I joined in on #CineMon’s livetweet of an episode of Boris Karloff’s Thriller, “The Man of Mystery” (1962). I suppose this is also a Blochtober entry, although I didn’t realize I was doing Blochtober. “The Man of Mystery” was a screen adaptation Bloch did of one of his own stories. Sherry Smith (Mary Tyler Moore) is a singer looking for a break and she thinks she finds it with millionaire man of mystery, Joel Stone (John Van Dreelen). Lou Walters (William Windom) is jealous and tries to find out the truth about Stone–eventually discovering that a man who had written a manuscript about Stone had been murdered. He interviews one of Stone’s exes who mentions something about “Bluebeard’s wives,” but Lou doesn’t catch the hint. And Sherry isn’t so sure about Stone’s assistant, Lucas (Walter Burke). He creeps her out, but all Stone say says, “I can’t blame him.”

It turns out that Lucas is really Joel Stone and the man Sherry thought was Stone was an actor who played the part Lucas felt he never could. In the creepiest adaptation ever of Pillow Talk, Sherry confronts Lucas/Stone and seems to be saved just in time by Lou. But pretty much everyone is a cad in this except Sherry and no one thought to talk to her about Bluebeard.

I spent the rest of the night coming up with ridiculous tweets based on the titles of Hammer’s Dracula films during TCM’s Dracula Marathon. I have saved them here in “Storify the Tweets of Dracula.”

Oct. 25. I started reading  Day of the Arrow (Valancourt, 2015) by Philip Loraine / Robin Estridge. It was adapted into Eye Of The Devil, and so far I prefer the film. I also got some sugar cookies decorated with bones. But they are sad bone cookies. So sad. So cute. So not tasty to me. On the upside, I watched an episode of Luke Cage. It is not seasonal, but it was good.

Oct. 26. I had been excited to see the Ghost Hunters filmed in Detroit’s Whitney House, “Phantom for the First Course.” The house was beautiful and interesting, but the episode was not very interesting to me. So I ended up doing a little research on the house.

Oct. 27. I started listening to “Sherlock Holmes vs. Dracula” (1981) and decided to start reading the novel as well. Loren Estleman’s Sherlock Holmes vs Dracula was a much more successful decision than my initial attempt to read Day of the Arrow. Which was good because my plans to go see Nosferatu, eine Symphonie des Grauens (1922) (with organ accompaniment) fell through.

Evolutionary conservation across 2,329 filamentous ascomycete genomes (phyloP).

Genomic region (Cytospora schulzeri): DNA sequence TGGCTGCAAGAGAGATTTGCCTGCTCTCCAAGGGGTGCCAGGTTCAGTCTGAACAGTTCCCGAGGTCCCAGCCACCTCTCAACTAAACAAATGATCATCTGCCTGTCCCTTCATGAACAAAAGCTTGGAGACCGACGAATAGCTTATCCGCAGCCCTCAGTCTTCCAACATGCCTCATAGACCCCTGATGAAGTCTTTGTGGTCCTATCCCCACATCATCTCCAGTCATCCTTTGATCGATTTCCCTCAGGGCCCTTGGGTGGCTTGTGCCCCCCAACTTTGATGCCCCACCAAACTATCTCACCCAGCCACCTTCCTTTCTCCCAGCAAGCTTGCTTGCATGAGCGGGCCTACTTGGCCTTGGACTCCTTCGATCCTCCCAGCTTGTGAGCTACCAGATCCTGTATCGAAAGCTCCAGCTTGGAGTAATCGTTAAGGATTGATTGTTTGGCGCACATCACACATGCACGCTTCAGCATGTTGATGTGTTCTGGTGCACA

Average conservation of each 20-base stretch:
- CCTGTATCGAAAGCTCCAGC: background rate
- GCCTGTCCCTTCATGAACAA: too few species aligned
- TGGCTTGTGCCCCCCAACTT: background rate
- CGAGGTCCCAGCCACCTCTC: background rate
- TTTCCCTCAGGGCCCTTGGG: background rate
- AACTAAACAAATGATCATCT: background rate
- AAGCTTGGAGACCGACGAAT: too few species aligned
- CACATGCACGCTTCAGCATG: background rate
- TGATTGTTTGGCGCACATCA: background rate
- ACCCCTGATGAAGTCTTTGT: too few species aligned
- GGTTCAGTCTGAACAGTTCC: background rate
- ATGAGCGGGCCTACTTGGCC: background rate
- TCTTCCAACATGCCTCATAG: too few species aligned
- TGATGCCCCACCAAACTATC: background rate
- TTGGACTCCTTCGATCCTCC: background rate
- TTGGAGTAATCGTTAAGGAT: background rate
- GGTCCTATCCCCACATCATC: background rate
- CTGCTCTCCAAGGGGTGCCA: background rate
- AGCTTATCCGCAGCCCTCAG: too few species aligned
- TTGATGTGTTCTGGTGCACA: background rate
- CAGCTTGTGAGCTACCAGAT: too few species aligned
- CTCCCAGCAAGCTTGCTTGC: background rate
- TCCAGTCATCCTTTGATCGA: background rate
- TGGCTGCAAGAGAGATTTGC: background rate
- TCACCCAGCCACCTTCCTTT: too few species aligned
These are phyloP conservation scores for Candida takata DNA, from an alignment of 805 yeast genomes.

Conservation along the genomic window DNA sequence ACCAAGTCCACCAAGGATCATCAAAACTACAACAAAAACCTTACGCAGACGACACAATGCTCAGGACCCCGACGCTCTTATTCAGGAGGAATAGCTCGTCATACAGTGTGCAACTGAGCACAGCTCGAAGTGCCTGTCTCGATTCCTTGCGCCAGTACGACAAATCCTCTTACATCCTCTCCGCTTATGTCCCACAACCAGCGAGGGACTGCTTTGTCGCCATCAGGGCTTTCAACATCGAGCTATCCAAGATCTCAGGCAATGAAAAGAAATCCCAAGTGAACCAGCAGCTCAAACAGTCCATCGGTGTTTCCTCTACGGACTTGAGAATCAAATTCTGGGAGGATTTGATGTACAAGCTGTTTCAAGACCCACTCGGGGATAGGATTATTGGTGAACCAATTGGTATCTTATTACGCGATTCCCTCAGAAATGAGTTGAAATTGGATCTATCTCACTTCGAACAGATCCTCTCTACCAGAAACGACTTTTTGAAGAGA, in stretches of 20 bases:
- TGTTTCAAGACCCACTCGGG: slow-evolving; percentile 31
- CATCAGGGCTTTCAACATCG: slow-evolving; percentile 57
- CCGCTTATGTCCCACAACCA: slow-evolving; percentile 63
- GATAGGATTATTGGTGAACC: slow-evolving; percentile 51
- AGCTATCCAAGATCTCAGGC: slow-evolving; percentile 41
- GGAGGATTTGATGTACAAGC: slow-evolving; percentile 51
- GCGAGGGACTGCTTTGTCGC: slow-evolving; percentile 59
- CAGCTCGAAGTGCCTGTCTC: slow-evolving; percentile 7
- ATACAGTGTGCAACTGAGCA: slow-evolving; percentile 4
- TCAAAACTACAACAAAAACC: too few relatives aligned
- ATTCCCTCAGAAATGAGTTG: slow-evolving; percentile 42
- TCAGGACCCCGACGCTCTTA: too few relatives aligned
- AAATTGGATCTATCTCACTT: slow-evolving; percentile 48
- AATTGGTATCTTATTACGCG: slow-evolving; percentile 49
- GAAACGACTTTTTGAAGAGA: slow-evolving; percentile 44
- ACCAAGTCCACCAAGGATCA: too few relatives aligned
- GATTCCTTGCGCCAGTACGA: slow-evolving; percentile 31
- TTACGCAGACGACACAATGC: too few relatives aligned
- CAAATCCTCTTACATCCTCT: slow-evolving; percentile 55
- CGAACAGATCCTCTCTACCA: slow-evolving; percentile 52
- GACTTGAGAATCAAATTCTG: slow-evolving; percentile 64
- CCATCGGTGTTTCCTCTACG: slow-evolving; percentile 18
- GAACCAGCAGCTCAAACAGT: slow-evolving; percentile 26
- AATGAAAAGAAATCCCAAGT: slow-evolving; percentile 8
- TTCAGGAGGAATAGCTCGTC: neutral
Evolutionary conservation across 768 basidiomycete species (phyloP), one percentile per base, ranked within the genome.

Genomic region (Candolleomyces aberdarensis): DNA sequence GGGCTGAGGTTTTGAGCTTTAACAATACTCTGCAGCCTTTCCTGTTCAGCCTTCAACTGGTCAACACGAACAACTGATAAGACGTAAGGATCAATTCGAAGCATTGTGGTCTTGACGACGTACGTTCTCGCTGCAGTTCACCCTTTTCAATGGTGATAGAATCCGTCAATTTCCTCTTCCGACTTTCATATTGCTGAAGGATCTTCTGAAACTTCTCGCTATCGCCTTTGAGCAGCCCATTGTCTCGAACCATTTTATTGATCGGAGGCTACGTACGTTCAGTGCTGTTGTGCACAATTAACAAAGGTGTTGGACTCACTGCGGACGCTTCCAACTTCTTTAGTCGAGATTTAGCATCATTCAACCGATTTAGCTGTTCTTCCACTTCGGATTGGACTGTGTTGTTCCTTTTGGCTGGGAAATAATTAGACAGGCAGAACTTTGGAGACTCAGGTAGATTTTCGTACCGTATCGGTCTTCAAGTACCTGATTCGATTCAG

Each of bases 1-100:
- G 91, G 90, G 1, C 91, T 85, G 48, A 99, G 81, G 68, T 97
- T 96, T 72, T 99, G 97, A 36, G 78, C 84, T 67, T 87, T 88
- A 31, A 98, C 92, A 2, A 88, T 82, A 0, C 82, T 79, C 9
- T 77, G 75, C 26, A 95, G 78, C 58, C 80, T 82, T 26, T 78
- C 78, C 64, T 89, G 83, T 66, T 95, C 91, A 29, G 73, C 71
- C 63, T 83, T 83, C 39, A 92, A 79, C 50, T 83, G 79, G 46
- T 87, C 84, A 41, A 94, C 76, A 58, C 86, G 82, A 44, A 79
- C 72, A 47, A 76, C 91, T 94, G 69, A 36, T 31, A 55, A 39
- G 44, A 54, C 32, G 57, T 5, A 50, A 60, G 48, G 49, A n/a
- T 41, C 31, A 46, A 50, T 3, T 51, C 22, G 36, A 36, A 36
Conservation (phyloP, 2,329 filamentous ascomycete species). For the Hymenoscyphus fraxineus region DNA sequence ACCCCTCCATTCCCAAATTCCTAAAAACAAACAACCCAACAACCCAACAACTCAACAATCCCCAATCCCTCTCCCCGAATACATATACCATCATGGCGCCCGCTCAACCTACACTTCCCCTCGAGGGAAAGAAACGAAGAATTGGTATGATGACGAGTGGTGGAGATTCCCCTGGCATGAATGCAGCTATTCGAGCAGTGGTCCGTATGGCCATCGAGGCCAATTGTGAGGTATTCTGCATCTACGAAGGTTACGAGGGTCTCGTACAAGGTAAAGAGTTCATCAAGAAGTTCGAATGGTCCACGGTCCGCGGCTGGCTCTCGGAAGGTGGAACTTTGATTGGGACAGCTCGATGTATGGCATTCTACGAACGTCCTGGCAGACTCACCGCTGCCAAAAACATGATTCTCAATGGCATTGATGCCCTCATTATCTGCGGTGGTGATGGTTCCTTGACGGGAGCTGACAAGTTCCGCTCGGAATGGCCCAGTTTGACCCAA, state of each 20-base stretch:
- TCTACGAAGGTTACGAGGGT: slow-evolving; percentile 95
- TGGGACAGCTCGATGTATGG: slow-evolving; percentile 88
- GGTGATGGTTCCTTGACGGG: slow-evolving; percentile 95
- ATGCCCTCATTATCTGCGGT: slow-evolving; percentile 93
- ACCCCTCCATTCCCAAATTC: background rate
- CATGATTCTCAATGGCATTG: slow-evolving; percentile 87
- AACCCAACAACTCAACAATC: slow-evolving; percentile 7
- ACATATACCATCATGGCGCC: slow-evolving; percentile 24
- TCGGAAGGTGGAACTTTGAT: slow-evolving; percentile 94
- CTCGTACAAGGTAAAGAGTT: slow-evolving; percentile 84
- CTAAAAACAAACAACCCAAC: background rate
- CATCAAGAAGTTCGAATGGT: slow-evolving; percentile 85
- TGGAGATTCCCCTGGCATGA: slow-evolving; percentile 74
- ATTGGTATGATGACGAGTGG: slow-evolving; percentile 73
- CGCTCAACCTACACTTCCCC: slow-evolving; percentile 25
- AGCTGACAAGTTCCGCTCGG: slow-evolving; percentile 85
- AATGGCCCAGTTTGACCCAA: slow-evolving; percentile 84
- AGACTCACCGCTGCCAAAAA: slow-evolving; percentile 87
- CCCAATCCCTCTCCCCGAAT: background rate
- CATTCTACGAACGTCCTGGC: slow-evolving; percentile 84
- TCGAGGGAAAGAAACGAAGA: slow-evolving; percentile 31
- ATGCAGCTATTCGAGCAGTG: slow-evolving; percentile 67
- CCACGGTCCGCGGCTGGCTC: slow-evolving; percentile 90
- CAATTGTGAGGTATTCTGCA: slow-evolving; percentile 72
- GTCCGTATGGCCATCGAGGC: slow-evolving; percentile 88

And there was a Drive-In Mob triple feature! I missed Mad Monster Party (1967), but came in at the end of House of Frankenstein (1944). Boris Karloff’s Baron Frankenstein is messed up. His plan to transplant the brain of a human into the body of a dog is still squicksome. And I don’t know why his jailors weren’t more concerned when he’s writing these plans on the wall. House of Dracula (1945) remains House of Dracula. Somehow I can see Ed Wood coming whenever I watch it. Not in a bad way, I can just imagine how much he loved it.


Oct. 28. It’s a Val Lewton-produced, Nicholas Musaraca-shot cool lady and terrible psychiatrist double feature with Cat People (1942) directed by Jacques Tourneur and Mark Robson The Seventh Victim (1943). ( I took a brief break with Dracula (1931) but have written about them more extensively during last year’s 31 Days of Horror and at the Cultural Gutter). Kent Smith plays Oliver Reed and looks a lot like Buster Crabbe in a herringbone suit. Simone Simon plays Irena lonely Serbian fashion illustrator living in New York. They meet at the zoo as Irena is sketching a black leopard at the zoo.